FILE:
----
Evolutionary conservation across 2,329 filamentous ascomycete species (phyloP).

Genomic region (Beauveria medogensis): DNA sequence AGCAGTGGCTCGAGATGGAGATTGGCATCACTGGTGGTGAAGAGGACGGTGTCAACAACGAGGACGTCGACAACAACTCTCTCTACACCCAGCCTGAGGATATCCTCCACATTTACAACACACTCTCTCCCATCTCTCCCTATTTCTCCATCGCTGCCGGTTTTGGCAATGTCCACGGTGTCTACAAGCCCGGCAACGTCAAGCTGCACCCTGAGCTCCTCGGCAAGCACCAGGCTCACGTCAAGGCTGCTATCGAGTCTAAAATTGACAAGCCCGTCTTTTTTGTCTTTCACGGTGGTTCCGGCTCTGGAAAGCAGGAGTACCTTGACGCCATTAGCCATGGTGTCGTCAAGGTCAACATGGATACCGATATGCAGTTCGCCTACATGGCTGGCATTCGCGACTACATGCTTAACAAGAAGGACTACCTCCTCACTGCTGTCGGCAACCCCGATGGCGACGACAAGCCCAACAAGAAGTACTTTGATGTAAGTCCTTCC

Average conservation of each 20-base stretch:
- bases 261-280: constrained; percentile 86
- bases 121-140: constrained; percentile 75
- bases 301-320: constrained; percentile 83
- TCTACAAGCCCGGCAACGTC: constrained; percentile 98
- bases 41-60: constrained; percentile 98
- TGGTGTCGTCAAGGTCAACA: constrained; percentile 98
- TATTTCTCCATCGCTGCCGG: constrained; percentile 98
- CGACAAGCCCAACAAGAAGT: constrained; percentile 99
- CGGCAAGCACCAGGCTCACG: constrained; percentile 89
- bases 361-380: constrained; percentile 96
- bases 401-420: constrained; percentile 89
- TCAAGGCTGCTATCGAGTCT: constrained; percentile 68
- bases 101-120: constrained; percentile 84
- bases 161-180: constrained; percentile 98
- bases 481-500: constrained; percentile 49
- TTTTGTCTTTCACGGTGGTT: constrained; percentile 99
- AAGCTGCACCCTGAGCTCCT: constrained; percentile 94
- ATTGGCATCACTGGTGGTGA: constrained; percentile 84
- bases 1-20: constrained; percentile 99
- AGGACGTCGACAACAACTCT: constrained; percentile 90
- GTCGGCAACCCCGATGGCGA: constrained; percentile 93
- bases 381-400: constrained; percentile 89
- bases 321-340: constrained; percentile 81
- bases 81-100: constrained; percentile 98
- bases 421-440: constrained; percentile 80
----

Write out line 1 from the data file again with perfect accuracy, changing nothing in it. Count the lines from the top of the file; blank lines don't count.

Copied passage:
Evolutionary conservation across 2,329 filamentous ascomycete species (phyloP).